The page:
A common problem we often inquire about with hybrid vehicles is a fault code in the Battery Management System (BMS) stating: the precharging time of the high voltage on-board electrical system is too long. Fault codes such as 0C7800 or P0C78 may be current in BMS ECU, but the exact fault code varies between manufacturers. Some of the most common faults related to precharge issues are listed below.
Precharge fault codes can be very tricky to diagnose and troubleshoot. A fault in any of the hybrid components on the hybrid system may cause a long pre-charge time in the BMS (Battery Management System). The most common problem that causes a pre-charge time too long problem is a faulty hybrid battery, with the second most likely cause being a problem with the DC/DC converter.
- P0C78: Hybrid Battery System Precharge Time Too Long
While hybrid battery and DC/DC converter are the most likely causes that trigger the hybrid battery system pre-charge time too long fault code, it is possible that the issue can be any of the electronic equipment of the hybrid system.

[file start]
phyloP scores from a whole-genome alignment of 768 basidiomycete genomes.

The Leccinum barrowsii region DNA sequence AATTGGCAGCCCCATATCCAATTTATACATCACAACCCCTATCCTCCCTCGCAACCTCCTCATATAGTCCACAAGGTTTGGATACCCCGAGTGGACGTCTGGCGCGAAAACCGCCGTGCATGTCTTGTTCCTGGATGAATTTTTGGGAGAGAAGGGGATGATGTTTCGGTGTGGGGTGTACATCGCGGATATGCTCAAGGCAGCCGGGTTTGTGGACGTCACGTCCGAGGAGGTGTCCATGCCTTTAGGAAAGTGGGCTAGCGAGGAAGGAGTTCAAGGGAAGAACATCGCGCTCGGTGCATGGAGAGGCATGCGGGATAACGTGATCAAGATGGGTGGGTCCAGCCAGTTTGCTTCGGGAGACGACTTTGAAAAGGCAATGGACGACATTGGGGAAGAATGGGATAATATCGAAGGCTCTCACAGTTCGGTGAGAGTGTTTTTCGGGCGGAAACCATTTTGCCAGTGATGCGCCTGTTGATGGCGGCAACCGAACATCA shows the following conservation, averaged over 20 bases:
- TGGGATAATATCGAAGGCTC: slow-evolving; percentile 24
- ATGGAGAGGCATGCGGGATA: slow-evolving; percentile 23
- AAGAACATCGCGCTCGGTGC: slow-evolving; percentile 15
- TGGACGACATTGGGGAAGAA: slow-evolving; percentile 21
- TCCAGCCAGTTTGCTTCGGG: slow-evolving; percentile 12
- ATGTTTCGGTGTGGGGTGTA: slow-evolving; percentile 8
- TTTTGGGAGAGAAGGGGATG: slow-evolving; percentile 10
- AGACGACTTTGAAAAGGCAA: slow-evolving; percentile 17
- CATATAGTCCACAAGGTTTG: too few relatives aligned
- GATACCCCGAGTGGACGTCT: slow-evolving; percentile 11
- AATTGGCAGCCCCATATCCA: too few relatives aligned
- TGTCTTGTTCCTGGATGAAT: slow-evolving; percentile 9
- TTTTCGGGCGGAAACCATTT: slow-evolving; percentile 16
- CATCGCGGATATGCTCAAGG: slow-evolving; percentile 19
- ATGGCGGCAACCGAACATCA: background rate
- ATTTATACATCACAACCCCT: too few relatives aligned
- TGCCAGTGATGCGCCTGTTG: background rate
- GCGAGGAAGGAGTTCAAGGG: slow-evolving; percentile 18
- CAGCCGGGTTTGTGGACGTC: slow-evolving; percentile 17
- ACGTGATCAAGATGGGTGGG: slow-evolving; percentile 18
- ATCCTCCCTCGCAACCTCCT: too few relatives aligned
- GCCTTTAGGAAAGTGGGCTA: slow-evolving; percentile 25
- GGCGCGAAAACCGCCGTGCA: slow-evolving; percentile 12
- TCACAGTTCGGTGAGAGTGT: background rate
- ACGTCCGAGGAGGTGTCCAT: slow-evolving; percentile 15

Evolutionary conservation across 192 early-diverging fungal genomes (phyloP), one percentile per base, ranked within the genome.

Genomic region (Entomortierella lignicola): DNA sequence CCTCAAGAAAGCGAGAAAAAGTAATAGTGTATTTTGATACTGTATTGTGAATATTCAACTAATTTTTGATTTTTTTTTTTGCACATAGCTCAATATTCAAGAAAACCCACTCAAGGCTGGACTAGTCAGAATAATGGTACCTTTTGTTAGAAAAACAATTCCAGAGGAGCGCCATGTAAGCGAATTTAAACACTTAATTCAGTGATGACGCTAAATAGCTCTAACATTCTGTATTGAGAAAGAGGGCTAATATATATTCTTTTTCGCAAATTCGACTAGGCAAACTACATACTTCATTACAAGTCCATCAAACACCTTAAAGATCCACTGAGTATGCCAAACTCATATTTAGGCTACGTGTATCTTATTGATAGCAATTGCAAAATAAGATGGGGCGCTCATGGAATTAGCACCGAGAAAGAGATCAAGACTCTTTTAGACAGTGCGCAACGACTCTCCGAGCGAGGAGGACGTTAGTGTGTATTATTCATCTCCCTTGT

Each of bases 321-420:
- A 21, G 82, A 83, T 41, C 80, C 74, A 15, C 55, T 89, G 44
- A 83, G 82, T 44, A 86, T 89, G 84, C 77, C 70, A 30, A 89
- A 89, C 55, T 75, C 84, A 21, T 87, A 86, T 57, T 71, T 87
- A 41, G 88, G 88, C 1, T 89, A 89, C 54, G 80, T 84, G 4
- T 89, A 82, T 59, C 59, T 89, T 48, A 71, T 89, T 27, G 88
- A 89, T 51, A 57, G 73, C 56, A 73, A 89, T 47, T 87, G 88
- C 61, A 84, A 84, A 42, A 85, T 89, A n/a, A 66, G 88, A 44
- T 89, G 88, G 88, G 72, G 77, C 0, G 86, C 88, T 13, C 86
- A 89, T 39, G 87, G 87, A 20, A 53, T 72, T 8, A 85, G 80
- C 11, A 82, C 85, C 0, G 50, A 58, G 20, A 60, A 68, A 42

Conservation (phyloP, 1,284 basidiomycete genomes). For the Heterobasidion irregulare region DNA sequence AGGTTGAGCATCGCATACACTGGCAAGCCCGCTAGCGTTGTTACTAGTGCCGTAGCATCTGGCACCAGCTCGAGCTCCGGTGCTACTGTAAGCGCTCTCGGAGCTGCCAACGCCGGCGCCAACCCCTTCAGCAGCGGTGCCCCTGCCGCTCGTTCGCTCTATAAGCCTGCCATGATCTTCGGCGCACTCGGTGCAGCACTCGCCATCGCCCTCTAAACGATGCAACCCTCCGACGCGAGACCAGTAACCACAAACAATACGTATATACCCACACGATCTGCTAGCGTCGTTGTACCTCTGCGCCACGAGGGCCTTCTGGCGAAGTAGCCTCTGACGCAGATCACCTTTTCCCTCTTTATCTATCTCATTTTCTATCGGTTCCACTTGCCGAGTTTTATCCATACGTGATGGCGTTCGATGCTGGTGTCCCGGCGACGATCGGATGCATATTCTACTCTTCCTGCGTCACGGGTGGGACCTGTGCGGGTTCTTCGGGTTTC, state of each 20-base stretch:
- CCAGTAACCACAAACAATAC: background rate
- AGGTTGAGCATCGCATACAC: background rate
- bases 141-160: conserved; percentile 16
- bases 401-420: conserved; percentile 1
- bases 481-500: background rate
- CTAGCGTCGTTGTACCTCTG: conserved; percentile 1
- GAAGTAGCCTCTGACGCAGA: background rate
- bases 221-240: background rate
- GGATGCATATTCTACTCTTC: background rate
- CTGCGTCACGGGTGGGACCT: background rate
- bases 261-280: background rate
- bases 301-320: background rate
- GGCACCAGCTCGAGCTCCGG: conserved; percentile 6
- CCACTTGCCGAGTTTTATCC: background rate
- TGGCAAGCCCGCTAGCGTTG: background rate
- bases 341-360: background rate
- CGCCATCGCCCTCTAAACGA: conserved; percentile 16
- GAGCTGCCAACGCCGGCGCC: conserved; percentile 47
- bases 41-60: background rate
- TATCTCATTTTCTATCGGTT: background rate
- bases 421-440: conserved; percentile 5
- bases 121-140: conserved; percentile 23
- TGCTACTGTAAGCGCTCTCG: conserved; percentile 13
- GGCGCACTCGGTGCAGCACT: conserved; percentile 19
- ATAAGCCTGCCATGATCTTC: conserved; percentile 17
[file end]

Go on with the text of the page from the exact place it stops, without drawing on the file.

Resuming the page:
What does precharge too long mean in hybrid and electric vehicles?
This circuitry limits the inrush current to a controlled amount to charge the downstream circuit. It is an essential function for the proper functioning and maintenance of components in high-voltage applications. Pre-charging extends the lifespan of electric parts and improves the reliability and safety of the whole system.
A pre-charge circuit allows the voltage to reach a certain level orderly before the main contactors are closed. Contactors are the main switch that turns on the hybrid system. In hybrid or electric vehicles, the pre-charge circuit is used every time the car is turned on.
Common Causes of Precharge Problems
When the pre-charge circuit fails to close properly (the resistor is open, or the K1 relay is not closing), the greater inrush current will occur at the end of the pre-charge cycle, damaging the contactors, the capacitor, and the main fuse. Therefore, the reliable operation of the pre-charge circuit is paramount, or its operation should be verified before the contactors are tested.